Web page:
For the past year or so, I have been accumulating various perspectives on Product Management and Leadership. It is what led to me finding a passion in blogging, and it keeps me intentional about priorities. Opinions vary, but there are themes that seem to bubble near the top across most of the ‘top (n)’ lists that I come across … things like vision, passion, humility, servant-leadership, and preparation just to name a few.
…leaders shouldn’t be judged against a standard of perfection, because it’s a willingness to be imperfect that fuels a leader’s ability to experiment, innovate, and evolve.
Finding some quiet time to be intentional about reading, thinking, and planning is important to me … and this post I came across this morning was an important find. Why? Because it was a timely reminder that while results might be important as a product management leader, I’m not expected to be perfect.
That’s right, you heard correctly … no one is expecting you to be perfect, no one is expecting you to have all of the answers all of the time. But you are expected to lead, and sometimes in leading courageously we make mistakes.
Who doesn’t love a good story? I mean, think about it … when you have attended conferences as a product management leader, which sessions stick out in your mind? The ones that dragged on endlessly … or the ones that related the topic through a story? The ones that focused solely on facts, figures and functionality … or the ones that brought the solution to life through illustration, intrigue or relate-able instances?
Very few product management leaders that I have met over the course of my career didn’t show at least some level of enthusiasm about the solutions they were leading. But generally what separates the great product manager from the good ones is the ability to “tell the story”.
I was sitting in a conference this week where one of the speakers made a couple of poignant points that hit to the core of what my week has entailed (actually, the past several months)! First point – adaptability is the key to growth … even when it seems risky or difficult. And second point -adaptability needs to happen at two speeds … with low gear representing existing processes or systems of record, and high gear representing new systems of engagement.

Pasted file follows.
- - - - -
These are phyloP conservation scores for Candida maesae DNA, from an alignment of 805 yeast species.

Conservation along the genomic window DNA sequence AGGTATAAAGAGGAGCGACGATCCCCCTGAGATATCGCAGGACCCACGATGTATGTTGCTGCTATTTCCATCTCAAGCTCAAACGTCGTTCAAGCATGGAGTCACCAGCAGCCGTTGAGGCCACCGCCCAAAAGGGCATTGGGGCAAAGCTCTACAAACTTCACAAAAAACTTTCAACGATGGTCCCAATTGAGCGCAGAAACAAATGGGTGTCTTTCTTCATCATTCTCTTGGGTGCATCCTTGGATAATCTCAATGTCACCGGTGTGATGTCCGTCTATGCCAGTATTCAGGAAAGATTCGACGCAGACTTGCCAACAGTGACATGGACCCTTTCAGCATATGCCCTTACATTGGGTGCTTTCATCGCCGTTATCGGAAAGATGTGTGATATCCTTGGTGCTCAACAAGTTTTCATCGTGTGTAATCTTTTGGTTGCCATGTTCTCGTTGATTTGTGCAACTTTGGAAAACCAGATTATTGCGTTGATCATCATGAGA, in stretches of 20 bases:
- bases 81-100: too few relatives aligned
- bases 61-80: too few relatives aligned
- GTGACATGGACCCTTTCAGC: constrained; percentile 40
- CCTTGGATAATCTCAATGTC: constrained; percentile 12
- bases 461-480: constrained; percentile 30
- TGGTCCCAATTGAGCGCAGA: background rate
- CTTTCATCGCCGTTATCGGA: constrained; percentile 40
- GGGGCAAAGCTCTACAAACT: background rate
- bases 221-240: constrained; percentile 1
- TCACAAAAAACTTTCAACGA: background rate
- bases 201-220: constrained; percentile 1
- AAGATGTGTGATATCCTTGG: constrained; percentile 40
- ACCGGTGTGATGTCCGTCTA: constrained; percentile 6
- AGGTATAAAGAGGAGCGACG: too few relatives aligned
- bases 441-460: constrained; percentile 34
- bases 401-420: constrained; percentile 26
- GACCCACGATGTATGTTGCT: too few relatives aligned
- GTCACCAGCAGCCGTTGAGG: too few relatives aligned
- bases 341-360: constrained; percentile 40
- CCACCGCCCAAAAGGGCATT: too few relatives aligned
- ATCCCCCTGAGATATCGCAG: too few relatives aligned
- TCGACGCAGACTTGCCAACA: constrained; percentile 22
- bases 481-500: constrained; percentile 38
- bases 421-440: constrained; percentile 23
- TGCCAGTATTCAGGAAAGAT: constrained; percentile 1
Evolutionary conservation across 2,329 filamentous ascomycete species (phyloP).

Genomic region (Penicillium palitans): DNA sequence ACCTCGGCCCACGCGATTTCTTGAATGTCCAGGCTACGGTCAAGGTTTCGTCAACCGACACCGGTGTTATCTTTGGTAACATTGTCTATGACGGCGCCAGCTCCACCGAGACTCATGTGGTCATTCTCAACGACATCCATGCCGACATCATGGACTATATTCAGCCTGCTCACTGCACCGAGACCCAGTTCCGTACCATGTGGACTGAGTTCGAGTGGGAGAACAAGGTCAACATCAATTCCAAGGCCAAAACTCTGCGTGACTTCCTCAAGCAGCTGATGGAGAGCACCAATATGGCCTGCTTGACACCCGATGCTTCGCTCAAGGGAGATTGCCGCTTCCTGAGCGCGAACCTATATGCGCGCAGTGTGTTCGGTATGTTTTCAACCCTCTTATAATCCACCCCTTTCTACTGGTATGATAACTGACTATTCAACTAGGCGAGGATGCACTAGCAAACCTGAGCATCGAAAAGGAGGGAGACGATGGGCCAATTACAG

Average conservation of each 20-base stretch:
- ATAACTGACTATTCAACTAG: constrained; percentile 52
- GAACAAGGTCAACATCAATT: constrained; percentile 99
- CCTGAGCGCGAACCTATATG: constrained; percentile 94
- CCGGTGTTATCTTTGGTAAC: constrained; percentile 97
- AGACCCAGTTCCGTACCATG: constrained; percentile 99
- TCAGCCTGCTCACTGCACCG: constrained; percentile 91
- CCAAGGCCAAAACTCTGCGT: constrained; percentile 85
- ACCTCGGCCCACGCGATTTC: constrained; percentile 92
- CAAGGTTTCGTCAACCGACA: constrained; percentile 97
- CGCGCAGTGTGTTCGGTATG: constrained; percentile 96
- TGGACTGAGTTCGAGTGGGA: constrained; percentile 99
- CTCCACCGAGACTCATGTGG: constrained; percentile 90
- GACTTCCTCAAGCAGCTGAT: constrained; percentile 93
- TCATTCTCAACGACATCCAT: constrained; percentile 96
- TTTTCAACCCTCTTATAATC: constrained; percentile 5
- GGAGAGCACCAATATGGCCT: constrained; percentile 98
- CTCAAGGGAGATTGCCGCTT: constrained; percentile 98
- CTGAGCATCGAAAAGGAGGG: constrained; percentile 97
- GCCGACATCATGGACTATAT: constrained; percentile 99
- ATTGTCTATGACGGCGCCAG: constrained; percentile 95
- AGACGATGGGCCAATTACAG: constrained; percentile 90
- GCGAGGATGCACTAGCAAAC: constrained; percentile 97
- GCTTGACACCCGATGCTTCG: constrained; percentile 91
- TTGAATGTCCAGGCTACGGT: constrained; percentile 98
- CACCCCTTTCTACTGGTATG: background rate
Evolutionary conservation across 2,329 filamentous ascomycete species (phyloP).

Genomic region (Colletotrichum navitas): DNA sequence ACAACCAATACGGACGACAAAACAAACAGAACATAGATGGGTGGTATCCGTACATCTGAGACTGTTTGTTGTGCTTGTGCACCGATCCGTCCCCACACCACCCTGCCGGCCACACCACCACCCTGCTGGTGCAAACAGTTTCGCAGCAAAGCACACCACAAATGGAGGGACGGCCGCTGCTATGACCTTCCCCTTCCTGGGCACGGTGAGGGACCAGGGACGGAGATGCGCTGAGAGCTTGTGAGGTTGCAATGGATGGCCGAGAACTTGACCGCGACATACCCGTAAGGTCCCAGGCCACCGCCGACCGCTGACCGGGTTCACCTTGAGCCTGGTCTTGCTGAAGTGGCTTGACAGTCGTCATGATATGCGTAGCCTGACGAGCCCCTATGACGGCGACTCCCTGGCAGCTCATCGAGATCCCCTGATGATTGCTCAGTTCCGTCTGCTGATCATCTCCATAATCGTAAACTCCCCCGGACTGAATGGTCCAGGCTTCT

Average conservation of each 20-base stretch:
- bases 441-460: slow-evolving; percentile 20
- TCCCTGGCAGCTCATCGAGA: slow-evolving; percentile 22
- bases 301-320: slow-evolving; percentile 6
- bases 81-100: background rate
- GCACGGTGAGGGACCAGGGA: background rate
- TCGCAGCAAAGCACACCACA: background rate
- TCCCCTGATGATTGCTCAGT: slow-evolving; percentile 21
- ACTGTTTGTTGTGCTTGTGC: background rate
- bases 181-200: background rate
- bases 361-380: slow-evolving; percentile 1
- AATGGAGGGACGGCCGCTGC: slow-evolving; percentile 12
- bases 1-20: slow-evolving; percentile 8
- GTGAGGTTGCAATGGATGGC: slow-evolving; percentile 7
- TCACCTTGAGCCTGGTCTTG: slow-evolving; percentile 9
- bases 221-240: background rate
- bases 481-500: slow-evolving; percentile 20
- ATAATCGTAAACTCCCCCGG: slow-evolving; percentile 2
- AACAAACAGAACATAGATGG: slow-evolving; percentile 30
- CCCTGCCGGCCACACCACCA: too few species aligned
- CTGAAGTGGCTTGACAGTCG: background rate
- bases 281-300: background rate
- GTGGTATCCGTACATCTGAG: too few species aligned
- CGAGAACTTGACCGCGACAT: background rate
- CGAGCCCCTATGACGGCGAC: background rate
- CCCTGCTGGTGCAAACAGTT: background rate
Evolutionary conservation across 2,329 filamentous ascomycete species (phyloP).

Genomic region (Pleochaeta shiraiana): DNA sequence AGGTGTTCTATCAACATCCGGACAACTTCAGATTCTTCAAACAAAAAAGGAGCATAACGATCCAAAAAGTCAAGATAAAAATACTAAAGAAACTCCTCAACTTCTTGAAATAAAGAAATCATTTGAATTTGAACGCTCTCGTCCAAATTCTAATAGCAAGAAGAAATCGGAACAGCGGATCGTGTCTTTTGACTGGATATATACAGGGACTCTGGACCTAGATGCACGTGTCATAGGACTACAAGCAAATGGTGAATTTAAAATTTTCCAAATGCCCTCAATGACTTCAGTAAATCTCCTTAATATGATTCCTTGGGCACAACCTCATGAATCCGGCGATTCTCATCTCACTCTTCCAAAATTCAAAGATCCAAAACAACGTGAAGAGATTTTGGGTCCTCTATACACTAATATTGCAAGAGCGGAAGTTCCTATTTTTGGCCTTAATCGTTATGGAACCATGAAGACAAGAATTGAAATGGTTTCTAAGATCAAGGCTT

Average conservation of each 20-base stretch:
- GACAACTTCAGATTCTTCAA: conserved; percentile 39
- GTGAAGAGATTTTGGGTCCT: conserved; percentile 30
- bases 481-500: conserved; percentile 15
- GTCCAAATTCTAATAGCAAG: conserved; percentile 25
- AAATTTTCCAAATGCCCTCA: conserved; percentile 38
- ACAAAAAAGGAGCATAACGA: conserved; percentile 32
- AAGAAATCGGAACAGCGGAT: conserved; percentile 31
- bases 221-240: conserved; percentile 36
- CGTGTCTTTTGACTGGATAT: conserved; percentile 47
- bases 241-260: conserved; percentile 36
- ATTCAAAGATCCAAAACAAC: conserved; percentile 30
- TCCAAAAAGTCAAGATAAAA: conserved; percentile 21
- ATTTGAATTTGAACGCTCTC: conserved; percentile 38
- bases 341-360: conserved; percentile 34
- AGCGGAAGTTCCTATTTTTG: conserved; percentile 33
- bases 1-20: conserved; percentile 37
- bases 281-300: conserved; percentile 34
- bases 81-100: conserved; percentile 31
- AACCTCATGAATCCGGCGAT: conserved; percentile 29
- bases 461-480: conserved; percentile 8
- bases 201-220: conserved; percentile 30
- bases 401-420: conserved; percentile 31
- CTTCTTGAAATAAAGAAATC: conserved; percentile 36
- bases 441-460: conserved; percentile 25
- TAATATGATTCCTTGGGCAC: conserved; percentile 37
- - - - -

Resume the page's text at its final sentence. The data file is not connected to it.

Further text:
I have known great leaders who light brilliant paths but are less strong in encouraging follow-through. Others, meanwhile, are superb in creating a strong principle-based leadership culture but less overt in communicating the vision. The best leaders are those who have simplified it down to relationships. When that occurs, grace for the leader’s failings are given as much as grace for the minor failings of employees.
The quote is from Jeremie Kubicek’s book ‘Leadership is Dead’. I received a copy not too long ago and have finally gotten around to working my way through it. The essence of the book focuses on influence, and as the quote alludes to … relationships. And I would argue that our success or failure as product management leaders can also be simplified down to relationships.
This may sound like a strange question to begin with, but what is the definition of ‘amuse’? If you were to respond with something related to entertainment, you would be spot on with how we use the word today. But what if I were to tell you that over time the context of the word has changed?
If you will recall English classes from school, when you place the letter ‘a’ in front of a word it serves to negate the original meaning. And if you were to look up the definition of ‘muse’, you would find it means ‘to think about something carefully or thoroughly’ (Merriam-Webster Online Dictionary). So in its archaic context, the word ‘amuse’ would have actually meant ‘to stupefy … to stare stupidly’, or more simply to not think.